Before throwing more names into the system it might be time to correct some of its massive errors. Virtually everyone who is stopped from buying a gun is a false-positive, someone who should have been able to buy a gun, but were stopped because they had a name similar to someone the government did want to stop. Throwing in more names only makes it more likely that people who should be able to buy a gun will be stopped.

This is the same problem experienced with the “No Fly” list. Remember the five times that the late Sen. Ted Kennedy was “initially denied” flights because his name was on the anti-terror “no fly” list? His name was just too similar to someone that we really did want to keep from flying. By Obama’s method of counting, that means the “no fly” list stopped five flights by terrorists.

All these denials mean delays for many law-abiding gun buyers. Although this is merely an inconvenience for most, initial denials cause dangerous delays for people who suddenly, legitimately need a gun for self-defense, such as a elderly person being threatened or whose neighborhood is facing a sudden rash of break-ins.

Ironically, Democrats such as President Obama would be quite upset if a literacy or intelligence test was required for people to vote. But the right to self-defense is also important.

Disarming America’s elderly and veterans is just a step in his plans to ban gun ownership. At some point though Obama might want to explain why every gun ban has only disarmed the law-abiding, not the criminals, and resulted in higher crime rates. Making it so the most vulnerable victims can’t protect themselves doesn’t make them safer.

• Lott is the president of the Crime Prevention Research Center and the author of "More Guns, Less Crime" (University of Chicago Press, 2010).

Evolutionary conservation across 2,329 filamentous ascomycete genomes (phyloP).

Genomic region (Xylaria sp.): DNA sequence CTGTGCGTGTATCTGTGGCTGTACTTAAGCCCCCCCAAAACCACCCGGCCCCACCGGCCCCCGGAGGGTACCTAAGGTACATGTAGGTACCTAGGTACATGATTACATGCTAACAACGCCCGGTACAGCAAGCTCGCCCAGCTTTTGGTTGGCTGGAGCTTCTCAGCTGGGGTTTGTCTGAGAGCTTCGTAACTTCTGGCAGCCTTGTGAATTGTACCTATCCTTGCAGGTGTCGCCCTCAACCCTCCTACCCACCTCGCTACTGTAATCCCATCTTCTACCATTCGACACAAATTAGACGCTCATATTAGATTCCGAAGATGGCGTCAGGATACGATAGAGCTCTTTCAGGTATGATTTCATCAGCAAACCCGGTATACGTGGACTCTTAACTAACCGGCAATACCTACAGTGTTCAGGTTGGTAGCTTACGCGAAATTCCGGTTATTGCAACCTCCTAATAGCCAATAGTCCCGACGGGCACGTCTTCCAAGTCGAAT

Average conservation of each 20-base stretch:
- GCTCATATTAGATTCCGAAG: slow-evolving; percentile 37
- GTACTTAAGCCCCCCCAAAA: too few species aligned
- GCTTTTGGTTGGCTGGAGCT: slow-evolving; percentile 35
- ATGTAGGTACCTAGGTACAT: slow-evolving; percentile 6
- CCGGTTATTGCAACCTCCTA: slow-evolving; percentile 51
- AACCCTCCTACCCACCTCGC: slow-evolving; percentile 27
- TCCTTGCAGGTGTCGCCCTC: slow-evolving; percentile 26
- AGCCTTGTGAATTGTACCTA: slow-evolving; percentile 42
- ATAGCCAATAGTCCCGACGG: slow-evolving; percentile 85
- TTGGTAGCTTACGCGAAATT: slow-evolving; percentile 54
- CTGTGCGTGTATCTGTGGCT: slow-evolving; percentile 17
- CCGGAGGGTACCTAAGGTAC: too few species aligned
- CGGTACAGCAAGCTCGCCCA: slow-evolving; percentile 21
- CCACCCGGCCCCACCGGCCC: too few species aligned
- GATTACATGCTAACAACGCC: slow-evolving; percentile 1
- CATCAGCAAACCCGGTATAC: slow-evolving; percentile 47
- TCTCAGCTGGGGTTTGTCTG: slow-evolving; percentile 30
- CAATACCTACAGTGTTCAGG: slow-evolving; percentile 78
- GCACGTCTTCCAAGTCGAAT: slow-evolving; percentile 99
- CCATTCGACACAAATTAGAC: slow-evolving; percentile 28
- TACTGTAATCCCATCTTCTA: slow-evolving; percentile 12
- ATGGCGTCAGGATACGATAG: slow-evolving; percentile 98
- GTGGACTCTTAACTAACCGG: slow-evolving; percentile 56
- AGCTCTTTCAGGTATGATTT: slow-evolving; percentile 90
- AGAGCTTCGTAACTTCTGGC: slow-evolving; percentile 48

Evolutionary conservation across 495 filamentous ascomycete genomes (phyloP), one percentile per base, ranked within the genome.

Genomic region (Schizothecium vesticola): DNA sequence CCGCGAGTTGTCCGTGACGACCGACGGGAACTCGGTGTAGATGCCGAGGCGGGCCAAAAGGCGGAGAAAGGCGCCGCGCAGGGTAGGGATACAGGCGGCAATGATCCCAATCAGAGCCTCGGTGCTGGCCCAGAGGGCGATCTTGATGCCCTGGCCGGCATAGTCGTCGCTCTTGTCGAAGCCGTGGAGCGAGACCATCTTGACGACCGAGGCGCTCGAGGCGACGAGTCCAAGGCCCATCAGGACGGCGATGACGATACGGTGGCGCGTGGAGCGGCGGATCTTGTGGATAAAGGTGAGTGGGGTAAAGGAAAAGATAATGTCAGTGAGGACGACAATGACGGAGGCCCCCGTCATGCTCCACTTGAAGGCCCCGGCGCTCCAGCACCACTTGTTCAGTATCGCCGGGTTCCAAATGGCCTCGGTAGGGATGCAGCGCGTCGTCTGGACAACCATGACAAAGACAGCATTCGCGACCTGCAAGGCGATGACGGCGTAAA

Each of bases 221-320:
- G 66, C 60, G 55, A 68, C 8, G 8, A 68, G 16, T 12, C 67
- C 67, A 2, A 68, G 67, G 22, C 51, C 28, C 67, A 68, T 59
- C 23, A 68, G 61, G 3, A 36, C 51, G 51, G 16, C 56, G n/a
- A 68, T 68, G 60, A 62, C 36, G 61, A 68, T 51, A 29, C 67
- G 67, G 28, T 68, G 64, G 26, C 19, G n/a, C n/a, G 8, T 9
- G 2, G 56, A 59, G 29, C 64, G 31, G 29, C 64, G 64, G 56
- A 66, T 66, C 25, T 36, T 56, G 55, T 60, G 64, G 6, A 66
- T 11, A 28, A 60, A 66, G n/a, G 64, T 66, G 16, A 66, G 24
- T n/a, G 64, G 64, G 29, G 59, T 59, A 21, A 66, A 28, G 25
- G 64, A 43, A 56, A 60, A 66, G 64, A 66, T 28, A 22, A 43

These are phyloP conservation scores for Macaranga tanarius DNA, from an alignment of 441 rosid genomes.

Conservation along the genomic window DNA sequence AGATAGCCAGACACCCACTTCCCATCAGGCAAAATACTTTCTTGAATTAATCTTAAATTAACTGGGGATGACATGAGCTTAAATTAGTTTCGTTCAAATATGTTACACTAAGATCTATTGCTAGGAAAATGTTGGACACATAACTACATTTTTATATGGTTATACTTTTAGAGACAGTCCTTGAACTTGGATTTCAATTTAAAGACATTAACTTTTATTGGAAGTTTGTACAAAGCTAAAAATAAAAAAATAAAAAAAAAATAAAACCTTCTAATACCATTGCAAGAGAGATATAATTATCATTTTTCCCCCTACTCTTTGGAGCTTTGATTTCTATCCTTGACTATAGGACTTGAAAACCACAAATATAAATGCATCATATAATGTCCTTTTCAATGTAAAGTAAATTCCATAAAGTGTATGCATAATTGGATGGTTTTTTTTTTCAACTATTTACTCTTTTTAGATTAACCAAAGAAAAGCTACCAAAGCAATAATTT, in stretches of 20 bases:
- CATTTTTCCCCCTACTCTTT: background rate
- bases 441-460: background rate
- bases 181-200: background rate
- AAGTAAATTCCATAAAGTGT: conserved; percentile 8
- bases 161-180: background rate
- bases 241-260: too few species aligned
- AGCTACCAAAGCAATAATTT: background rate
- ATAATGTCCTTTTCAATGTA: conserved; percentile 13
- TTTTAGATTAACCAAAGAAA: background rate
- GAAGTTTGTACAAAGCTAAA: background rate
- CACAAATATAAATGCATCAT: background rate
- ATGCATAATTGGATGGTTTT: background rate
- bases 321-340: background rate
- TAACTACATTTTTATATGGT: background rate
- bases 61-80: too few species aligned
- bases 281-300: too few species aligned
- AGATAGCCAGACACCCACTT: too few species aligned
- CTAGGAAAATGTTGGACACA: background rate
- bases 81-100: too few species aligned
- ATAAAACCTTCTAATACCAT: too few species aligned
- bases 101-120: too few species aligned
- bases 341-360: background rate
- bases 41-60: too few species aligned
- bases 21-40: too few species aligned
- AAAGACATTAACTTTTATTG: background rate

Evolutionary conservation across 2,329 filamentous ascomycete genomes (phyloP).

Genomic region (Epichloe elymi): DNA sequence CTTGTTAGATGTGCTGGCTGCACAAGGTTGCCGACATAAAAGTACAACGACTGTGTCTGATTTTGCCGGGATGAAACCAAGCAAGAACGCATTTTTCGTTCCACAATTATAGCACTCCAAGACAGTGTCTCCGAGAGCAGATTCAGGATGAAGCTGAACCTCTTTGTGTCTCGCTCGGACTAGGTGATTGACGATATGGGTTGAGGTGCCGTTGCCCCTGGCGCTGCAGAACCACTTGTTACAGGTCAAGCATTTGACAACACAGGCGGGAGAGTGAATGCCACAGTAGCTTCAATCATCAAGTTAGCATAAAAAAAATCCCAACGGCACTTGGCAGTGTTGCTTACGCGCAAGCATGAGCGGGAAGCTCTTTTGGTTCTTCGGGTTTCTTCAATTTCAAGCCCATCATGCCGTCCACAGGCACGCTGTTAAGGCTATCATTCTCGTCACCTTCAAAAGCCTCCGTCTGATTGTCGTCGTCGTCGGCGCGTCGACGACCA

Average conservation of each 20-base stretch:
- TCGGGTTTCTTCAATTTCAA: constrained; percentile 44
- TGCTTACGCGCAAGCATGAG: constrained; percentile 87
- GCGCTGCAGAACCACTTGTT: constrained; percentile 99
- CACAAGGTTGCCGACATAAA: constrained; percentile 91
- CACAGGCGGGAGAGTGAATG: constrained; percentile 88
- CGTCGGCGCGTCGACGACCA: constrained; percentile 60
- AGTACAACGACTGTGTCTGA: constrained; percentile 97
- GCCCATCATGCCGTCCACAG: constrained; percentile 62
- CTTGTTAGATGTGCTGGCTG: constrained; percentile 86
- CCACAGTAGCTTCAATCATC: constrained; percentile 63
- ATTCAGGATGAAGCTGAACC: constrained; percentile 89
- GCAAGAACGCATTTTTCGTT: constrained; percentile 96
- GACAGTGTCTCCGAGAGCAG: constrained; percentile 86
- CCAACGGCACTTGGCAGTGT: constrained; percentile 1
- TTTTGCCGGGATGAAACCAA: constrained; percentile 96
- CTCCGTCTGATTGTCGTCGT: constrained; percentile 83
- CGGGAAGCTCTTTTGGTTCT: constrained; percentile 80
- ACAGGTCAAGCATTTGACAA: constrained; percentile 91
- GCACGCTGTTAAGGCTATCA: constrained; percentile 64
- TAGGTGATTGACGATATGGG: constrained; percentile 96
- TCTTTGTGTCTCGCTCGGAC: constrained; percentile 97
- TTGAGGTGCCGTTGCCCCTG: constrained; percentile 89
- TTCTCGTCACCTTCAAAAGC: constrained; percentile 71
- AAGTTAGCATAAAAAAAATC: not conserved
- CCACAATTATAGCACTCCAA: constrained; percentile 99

Home (description of book, downloadable data sets, and discussions of previous controversies)

Academic papers:

Social Science Research Network

Book Reviews:

For a list of book reviews on The Bias Against Guns, click here.

List of my Op-eds

Posts by topic

Appalachian law school attack

Baghdad murder rate

Arming Pilots

Fraudulent website pretending to be run by me

The Merced Pitchfork Killings and Vin Suprynowicz's quote

Ayres and Donohue

Stanford Law Review

Mother Jones article


Craig Newmark

Eric Rasmusen

William Sjostrom

Dr. T's

Interview with National Review Online

Lyonette Louis-Jacques's page on Firearms Regulation Worldwide

The End of Myth: An Interview with Dr. John Lott

Cold Comfort, Economist John Lott discusses the benefits of guns--and the hazards of pointing them out.

An interview with John R. Lott, Jr. author of More Guns, Less Crime: Understanding Crime and Gun Control Laws

Some data not found at

Updated Media Analysis of Appalachian Law School Attack

Since the first news search was done additional news stories have been added to Nexis:

There are thus now 218 unique stories, and a total of 294 stories counting duplicates (the stories in yellow were duplicates): Excel file for general overview and specific stories. Explicit mentions of defensive gun use increase from 2 to 3 now.

Journal of Legal Studies paper on spoiled ballots during the 2000 Presidential Election

Data set from USA Today, STATA 7.0 data set

"Do" File for some of the basic regressions from the paper